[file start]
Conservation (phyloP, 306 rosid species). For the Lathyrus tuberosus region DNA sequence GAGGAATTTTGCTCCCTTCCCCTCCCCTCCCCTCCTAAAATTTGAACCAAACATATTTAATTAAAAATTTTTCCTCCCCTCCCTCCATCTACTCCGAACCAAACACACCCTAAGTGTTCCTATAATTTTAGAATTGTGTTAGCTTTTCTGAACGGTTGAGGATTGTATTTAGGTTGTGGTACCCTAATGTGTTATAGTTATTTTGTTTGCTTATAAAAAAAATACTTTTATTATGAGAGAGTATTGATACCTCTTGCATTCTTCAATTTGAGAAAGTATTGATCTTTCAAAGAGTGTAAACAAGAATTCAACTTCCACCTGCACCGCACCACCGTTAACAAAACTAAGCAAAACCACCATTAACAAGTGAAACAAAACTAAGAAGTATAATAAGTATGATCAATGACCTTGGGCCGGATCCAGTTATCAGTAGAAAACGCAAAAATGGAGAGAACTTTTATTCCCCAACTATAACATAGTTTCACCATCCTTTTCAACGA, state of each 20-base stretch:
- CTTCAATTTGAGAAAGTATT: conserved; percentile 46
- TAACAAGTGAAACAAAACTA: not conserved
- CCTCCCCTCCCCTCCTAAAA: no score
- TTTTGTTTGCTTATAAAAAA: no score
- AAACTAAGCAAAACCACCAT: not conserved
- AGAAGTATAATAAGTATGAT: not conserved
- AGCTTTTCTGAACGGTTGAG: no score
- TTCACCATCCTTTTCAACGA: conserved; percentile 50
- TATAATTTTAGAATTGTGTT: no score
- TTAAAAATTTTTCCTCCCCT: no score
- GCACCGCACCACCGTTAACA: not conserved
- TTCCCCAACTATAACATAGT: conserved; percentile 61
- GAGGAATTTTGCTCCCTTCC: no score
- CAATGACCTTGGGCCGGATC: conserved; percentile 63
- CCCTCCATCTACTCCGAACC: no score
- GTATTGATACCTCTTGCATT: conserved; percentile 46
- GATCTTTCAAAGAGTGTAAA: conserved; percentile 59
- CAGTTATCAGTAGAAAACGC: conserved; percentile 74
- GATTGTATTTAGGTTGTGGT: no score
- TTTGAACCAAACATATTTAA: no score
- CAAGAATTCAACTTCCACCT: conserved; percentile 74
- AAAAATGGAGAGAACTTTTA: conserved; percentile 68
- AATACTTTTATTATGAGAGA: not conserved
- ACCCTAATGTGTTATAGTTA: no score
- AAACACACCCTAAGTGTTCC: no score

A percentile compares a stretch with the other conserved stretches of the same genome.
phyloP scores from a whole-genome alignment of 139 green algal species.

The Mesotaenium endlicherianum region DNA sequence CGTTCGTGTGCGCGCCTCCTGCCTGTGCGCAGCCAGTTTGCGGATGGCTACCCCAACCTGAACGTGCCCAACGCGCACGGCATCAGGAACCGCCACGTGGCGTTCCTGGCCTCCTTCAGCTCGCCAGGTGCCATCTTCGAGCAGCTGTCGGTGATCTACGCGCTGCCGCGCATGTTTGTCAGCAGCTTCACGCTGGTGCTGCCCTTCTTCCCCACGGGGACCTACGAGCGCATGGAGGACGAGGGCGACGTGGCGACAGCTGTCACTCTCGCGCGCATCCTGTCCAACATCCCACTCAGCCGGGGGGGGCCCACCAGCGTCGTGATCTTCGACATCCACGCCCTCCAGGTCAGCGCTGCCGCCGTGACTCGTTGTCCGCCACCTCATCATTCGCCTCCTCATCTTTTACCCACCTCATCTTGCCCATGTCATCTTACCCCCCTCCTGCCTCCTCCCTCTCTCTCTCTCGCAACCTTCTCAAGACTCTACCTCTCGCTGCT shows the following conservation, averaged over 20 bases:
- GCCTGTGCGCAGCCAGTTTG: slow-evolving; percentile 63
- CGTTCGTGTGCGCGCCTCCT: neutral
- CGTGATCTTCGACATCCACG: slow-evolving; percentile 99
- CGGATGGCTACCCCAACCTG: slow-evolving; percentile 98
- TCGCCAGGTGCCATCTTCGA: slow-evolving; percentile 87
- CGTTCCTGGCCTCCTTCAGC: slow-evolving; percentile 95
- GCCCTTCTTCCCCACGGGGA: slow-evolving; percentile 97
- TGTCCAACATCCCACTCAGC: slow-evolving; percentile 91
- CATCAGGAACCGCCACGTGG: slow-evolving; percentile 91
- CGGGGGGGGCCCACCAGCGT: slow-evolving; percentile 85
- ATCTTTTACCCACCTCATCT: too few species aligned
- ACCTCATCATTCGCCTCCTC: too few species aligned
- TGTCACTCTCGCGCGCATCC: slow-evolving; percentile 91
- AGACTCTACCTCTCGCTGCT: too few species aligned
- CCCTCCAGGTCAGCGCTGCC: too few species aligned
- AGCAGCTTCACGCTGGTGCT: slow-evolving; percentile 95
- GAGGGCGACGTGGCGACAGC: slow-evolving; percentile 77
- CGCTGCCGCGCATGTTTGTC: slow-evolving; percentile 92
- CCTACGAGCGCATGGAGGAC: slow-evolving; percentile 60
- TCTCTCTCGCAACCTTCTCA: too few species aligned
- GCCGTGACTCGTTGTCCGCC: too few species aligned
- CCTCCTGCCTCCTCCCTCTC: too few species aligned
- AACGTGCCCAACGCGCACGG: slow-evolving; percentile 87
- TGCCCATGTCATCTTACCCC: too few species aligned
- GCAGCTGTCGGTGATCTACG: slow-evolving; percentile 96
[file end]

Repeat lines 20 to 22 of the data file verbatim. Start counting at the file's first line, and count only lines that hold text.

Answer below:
- GATTGTATTTAGGTTGTGGT: no score
- TTTGAACCAAACATATTTAA: no score
- CAAGAATTCAACTTCCACCT: conserved; percentile 74